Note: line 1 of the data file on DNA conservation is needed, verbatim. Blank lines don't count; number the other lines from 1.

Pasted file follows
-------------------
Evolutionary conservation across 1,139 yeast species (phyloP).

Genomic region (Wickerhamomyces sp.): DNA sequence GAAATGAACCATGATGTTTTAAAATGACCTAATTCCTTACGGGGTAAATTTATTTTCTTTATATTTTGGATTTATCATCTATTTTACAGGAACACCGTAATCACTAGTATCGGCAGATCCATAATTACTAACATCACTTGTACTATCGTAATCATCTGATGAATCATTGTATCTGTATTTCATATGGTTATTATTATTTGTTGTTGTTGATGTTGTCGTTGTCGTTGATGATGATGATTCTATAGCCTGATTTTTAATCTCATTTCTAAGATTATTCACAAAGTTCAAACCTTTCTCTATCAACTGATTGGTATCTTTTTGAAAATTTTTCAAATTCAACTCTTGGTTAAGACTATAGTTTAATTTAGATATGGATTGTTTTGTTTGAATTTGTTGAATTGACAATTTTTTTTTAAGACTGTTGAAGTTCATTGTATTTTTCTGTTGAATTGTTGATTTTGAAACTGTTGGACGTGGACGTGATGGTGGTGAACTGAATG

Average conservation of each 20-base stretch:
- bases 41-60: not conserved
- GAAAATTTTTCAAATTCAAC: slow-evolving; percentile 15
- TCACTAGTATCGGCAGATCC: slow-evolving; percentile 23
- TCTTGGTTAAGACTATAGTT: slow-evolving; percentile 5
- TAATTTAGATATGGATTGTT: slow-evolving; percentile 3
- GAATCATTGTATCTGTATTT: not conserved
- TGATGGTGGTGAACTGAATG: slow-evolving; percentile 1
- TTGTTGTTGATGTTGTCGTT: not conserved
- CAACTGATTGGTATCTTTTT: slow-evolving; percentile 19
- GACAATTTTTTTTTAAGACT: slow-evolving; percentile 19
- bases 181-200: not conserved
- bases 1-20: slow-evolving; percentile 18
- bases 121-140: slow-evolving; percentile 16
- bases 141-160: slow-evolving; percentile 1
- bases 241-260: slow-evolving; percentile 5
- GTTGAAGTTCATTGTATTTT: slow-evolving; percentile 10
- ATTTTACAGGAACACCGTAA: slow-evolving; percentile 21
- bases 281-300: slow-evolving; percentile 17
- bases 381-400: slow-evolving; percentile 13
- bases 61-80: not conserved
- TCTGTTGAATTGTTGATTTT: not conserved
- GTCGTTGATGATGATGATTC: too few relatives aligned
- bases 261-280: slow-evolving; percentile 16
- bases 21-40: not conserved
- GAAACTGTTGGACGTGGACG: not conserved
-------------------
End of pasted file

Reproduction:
Evolutionary conservation across 1,139 yeast species (phyloP).